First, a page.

In a case highlighting the uncertainty of the application of the U.S. Supreme Court’s expansion of section 502(a)(3) equitable relief in Cigna Corp. v Amara, 131 S. Ct. 1866 (2011), the District Court of South Dakota ruled that equitable relief in under section 502(a)(3) of ERISA did not include traditional money damages.
In Plambeck v. The Kroger Co., the plaintiff asserted that equitable relief included money she would have been reimbursed if her medical claim had not been denied under her health insurance. The District Court rejected this interpretation of Amara and noted that it was simply dicta by the Supreme Court and did not supplant Eighth Circuit precedent that limited the relief sought under §502(a)(3) to equitable, not legal, relief.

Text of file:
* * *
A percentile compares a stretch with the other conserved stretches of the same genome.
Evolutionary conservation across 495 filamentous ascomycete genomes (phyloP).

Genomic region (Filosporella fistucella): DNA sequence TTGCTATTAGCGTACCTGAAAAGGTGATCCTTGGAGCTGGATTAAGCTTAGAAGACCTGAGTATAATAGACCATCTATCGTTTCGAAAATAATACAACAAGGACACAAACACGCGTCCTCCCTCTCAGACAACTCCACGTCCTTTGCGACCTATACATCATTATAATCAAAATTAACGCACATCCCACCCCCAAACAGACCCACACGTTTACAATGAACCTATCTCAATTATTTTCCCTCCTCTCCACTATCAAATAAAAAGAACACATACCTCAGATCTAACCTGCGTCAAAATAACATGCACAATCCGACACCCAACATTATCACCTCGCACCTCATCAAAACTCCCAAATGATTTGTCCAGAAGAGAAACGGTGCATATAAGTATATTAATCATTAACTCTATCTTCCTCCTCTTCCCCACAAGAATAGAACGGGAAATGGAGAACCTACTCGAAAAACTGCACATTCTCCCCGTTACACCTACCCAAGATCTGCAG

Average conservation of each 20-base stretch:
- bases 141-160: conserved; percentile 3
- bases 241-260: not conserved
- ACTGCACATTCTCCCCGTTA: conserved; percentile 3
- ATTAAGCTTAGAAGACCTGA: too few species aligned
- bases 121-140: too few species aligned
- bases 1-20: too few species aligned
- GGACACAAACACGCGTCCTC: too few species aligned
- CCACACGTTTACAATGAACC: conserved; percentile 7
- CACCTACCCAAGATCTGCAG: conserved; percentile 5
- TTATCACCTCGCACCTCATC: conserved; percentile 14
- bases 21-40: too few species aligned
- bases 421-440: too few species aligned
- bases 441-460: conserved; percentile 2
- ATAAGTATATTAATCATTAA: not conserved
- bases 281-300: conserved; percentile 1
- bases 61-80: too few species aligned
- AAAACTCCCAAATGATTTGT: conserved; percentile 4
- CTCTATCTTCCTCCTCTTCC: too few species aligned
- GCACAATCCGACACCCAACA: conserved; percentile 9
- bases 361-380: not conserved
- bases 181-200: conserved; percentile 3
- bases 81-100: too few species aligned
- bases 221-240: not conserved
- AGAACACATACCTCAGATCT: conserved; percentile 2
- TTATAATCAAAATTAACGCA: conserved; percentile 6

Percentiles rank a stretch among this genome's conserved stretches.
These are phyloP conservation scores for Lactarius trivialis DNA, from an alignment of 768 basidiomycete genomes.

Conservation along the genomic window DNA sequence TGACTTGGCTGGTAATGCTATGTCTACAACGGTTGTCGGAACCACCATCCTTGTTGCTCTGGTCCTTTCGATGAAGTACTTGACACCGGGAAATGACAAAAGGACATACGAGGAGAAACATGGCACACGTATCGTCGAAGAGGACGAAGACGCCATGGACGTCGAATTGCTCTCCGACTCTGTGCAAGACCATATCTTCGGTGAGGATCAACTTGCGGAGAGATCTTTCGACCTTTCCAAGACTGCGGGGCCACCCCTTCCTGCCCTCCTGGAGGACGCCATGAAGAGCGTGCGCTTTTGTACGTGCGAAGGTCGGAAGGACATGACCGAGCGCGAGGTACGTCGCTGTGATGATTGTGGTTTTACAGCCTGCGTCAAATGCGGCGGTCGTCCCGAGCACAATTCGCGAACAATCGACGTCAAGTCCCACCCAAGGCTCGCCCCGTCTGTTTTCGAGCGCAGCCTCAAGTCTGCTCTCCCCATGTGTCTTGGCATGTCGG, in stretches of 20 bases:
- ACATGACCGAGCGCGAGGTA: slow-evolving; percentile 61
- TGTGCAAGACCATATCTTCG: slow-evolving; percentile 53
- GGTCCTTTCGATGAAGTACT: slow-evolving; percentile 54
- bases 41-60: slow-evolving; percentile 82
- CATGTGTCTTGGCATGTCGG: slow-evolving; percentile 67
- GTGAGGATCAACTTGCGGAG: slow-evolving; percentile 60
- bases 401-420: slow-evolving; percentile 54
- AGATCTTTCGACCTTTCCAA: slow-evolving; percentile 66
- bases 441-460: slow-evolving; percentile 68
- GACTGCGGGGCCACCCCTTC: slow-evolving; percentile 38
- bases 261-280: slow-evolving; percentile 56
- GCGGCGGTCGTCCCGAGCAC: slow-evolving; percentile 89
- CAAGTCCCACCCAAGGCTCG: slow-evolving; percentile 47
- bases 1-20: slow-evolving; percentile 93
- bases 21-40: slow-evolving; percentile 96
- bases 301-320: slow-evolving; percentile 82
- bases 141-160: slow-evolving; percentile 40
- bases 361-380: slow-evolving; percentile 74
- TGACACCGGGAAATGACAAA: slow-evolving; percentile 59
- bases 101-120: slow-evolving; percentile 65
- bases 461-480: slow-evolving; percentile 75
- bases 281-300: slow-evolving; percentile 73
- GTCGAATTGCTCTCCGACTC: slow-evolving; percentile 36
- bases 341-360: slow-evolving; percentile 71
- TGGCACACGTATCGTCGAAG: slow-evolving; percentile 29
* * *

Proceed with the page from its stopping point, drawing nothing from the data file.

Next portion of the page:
The Court’s ruling seems to underscore that future district court decisions considering money damages under section 502(a)(3) will be fact-oriented, and as the facts become more egregious, the possibility of money damage awards will likely improve.
Based upon this unsettled background, employers and plan sponsors should note the possibility of money damages and ensure that all communications with participants are clear and not susceptible to an unintended interpretation